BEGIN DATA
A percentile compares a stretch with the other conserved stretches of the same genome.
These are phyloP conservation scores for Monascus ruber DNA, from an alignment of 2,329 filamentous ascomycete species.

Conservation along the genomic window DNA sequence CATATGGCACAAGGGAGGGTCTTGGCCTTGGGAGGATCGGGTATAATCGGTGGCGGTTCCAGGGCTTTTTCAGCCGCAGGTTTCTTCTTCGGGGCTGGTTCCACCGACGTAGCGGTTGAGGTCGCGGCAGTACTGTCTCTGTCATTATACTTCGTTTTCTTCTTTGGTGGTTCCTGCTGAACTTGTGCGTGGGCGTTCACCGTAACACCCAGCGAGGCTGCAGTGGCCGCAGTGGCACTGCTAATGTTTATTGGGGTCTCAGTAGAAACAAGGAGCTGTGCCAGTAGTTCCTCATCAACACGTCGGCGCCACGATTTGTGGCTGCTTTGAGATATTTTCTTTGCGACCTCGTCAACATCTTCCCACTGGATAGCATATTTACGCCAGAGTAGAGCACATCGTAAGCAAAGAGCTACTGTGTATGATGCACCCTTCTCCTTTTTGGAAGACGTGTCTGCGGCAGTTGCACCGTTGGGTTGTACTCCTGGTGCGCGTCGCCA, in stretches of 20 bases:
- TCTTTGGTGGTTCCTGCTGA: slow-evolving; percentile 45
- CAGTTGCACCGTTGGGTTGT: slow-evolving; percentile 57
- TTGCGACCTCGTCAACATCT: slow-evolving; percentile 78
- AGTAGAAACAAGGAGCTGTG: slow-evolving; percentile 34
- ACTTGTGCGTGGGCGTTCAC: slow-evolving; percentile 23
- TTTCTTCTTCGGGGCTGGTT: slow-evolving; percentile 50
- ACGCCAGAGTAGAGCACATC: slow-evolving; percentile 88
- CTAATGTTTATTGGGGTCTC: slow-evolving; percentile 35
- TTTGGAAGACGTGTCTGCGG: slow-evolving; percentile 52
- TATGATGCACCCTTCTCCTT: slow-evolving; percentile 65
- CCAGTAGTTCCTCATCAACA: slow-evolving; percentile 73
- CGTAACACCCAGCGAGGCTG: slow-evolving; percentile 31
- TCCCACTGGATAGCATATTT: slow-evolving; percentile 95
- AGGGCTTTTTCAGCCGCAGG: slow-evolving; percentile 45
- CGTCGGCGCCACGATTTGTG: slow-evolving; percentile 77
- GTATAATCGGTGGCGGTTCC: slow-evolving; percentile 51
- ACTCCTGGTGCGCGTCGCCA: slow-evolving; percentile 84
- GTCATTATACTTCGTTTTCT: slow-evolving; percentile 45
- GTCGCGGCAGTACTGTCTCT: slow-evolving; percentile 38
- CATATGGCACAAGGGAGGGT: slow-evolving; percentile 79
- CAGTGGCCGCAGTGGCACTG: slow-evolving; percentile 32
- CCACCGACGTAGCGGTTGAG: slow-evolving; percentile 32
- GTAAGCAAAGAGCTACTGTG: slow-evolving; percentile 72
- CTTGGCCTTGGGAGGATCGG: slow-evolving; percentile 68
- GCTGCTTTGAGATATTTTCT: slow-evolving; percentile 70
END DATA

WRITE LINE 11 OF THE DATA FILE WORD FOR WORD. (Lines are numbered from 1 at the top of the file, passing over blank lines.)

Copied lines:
- CTAATGTTTATTGGGGTCTC: slow-evolving; percentile 35